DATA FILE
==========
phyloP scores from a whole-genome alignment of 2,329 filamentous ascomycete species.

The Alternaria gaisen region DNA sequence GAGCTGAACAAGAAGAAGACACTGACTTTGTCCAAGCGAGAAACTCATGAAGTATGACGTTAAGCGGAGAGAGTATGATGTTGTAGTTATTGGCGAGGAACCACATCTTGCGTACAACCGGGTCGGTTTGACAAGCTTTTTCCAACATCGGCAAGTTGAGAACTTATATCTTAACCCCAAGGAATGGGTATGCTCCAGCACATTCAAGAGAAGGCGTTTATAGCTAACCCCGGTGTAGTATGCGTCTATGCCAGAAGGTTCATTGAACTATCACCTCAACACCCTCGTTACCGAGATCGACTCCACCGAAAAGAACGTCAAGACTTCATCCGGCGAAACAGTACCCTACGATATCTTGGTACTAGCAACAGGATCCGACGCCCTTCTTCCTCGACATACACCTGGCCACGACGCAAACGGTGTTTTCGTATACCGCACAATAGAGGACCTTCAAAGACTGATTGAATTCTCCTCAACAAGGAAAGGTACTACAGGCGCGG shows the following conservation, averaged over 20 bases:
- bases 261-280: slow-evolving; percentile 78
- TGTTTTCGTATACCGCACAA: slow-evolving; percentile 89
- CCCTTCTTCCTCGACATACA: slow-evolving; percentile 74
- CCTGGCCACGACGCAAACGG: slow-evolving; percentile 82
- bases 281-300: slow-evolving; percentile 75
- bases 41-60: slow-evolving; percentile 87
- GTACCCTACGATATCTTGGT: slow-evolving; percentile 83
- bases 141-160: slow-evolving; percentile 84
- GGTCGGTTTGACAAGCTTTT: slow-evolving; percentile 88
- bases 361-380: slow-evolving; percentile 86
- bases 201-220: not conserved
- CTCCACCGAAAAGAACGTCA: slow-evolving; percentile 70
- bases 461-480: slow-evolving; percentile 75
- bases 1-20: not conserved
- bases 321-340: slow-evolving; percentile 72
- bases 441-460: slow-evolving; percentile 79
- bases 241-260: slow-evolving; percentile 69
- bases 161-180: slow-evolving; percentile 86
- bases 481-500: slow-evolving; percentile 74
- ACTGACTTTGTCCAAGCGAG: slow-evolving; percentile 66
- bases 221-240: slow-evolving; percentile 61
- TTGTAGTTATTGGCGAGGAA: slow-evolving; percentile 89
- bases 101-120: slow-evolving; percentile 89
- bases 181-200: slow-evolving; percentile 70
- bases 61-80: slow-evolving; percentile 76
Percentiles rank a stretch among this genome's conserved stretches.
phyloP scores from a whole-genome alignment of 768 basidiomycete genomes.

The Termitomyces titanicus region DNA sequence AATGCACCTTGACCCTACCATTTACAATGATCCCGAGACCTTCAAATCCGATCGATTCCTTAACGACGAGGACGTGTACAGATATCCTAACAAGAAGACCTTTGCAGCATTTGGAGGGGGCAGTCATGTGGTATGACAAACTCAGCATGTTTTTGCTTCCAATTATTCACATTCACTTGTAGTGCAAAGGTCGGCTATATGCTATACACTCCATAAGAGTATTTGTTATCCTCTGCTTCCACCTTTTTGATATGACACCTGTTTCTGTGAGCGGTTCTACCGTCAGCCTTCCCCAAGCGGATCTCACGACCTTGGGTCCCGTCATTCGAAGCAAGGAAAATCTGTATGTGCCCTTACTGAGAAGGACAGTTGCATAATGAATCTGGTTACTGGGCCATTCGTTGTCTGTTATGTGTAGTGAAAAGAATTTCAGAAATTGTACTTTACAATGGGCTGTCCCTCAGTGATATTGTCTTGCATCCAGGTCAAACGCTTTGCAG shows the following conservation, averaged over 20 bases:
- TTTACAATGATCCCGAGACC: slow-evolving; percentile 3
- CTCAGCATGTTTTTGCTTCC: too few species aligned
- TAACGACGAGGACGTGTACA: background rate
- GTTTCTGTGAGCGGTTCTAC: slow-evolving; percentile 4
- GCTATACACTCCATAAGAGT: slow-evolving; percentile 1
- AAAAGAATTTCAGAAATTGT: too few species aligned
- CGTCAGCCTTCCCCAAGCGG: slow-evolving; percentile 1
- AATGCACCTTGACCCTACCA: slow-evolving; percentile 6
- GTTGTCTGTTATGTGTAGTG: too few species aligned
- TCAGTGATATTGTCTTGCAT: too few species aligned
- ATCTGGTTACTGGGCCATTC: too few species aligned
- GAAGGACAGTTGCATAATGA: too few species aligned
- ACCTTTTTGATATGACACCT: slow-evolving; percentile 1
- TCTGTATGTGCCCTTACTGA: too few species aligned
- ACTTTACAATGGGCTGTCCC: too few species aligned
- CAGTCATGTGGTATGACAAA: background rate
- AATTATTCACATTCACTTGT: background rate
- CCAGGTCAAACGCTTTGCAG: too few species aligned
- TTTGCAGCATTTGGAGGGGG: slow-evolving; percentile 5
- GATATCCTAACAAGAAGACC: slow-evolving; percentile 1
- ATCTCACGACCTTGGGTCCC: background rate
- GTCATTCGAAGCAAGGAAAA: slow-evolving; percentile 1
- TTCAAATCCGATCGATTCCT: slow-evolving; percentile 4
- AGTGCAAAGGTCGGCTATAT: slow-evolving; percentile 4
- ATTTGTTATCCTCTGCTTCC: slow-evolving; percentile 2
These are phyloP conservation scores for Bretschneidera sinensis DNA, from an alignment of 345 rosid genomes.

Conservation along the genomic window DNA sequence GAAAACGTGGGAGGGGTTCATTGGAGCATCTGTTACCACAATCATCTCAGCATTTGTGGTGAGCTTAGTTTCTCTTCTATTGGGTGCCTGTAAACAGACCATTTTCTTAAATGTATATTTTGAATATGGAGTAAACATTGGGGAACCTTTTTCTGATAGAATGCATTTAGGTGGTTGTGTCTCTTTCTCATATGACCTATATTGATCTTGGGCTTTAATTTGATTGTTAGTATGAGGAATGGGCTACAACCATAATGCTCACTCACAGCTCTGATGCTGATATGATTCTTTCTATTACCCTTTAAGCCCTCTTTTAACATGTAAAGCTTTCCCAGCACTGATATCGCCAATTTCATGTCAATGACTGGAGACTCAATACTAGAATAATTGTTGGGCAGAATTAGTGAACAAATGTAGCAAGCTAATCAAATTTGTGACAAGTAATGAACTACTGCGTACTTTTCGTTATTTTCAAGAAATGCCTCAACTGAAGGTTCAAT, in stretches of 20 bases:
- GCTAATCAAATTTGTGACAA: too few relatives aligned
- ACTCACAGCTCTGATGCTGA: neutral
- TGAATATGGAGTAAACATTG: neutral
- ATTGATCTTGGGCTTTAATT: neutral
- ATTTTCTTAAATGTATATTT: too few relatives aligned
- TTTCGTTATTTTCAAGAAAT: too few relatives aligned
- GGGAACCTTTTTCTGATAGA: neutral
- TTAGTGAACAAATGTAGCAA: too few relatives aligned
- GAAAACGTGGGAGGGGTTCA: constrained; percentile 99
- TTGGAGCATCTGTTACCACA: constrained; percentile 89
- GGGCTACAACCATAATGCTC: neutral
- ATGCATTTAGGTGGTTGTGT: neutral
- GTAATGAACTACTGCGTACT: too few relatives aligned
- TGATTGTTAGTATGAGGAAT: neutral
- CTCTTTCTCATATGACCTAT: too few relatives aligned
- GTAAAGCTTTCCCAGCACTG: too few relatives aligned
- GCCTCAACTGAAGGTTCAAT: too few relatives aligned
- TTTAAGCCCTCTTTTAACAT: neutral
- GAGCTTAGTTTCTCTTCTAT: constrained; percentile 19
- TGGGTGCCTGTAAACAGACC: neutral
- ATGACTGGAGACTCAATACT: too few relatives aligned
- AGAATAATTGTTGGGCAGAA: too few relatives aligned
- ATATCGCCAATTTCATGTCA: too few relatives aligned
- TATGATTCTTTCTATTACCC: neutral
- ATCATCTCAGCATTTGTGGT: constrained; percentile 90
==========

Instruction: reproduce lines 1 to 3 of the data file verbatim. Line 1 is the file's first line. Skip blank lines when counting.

phyloP scores from a whole-genome alignment of 2,329 filamentous ascomycete species.

The Alternaria gaisen region DNA sequence GAGCTGAACAAGAAGAAGACACTGACTTTGTCCAAGCGAGAAACTCATGAAGTATGACGTTAAGCGGAGAGAGTATGATGTTGTAGTTATTGGCGAGGAACCACATCTTGCGTACAACCGGGTCGGTTTGACAAGCTTTTTCCAACATCGGCAAGTTGAGAACTTATATCTTAACCCCAAGGAATGGGTATGCTCCAGCACATTCAAGAGAAGGCGTTTATAGCTAACCCCGGTGTAGTATGCGTCTATGCCAGAAGGTTCATTGAACTATCACCTCAACACCCTCGTTACCGAGATCGACTCCACCGAAAAGAACGTCAAGACTTCATCCGGCGAAACAGTACCCTACGATATCTTGGTACTAGCAACAGGATCCGACGCCCTTCTTCCTCGACATACACCTGGCCACGACGCAAACGGTGTTTTCGTATACCGCACAATAGAGGACCTTCAAAGACTGATTGAATTCTCCTCAACAAGGAAAGGTACTACAGGCGCGG shows the following conservation, averaged over 20 bases:
- bases 261-280: slow-evolving; percentile 78